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TO A HIGHLAND GIRL. (At Inversneyde, upon Loch Lomond.)
Sweet Highland Girl, a very shower
Of beauty is thy earthly dower!
Twice seven consenting years have shed
Their utmost bounty on thy head:
And these gray Rocks; this household Lawn;
These Trees, a veil just half withdrawn;
This fall of water, that doth make
A murmur near the silent Lake;
This little Bay, a quiet Road
That holds in shelter thy Abode;
truth together ye do seem Like something fashioned in a dream;Such Forms as from their covert peep When earthly cares are laid asleep!
Yet, dream and vision as thou art,
With earnest feeling I shall pray
Of thoughts, that lie beyond the reach
What hand but would a garland cull
Now thanks to Heaven! that of its grace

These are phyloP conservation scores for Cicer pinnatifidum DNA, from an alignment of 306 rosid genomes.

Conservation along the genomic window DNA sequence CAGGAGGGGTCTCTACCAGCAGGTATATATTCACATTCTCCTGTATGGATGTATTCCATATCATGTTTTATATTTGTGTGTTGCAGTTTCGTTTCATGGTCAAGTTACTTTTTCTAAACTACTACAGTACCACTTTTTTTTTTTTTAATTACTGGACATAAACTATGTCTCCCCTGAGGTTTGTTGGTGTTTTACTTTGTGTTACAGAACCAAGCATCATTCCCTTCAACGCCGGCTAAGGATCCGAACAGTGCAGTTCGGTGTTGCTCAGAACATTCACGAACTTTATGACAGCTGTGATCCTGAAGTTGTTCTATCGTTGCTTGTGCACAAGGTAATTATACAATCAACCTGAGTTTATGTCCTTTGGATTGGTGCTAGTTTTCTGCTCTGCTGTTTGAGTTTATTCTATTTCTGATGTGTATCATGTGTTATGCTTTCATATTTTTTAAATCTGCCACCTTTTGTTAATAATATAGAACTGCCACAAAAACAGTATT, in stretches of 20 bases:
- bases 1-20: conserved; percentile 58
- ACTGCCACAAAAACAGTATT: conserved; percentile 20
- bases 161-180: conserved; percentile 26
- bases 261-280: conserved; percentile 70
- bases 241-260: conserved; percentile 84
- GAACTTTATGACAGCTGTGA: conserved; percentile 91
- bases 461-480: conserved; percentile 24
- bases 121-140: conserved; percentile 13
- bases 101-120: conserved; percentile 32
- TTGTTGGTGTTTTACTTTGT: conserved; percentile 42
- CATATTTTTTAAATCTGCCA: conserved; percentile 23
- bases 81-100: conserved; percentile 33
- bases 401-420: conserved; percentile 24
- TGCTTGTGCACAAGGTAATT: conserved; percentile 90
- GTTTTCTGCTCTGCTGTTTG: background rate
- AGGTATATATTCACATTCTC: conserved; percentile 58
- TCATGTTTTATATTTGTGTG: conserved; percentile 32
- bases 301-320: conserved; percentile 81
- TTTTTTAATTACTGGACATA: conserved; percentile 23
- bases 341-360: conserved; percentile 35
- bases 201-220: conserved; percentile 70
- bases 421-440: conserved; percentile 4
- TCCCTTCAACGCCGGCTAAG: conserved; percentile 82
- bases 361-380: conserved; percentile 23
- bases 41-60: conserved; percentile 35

Hath led me to this lonely place.
Joy have I had; and going hence
I bear away my recompence.
In spots like these it is we prize
Our Memory, feel that she hath eyes:
Then, why should I be loth to stir?
I feel this place was made for her;
To give new pleasure like the past,
Continued long as life shall last.
Nor am I loth, though pleased at heart,
Sweet Highland Girl! from Thee to part;
For I, methinks, till I grow old,
As fair before me shall behold,
As I do now, the Cabin small,
The Lake, the Bay, the Waterfall;
And Thee, the Spirit of them all!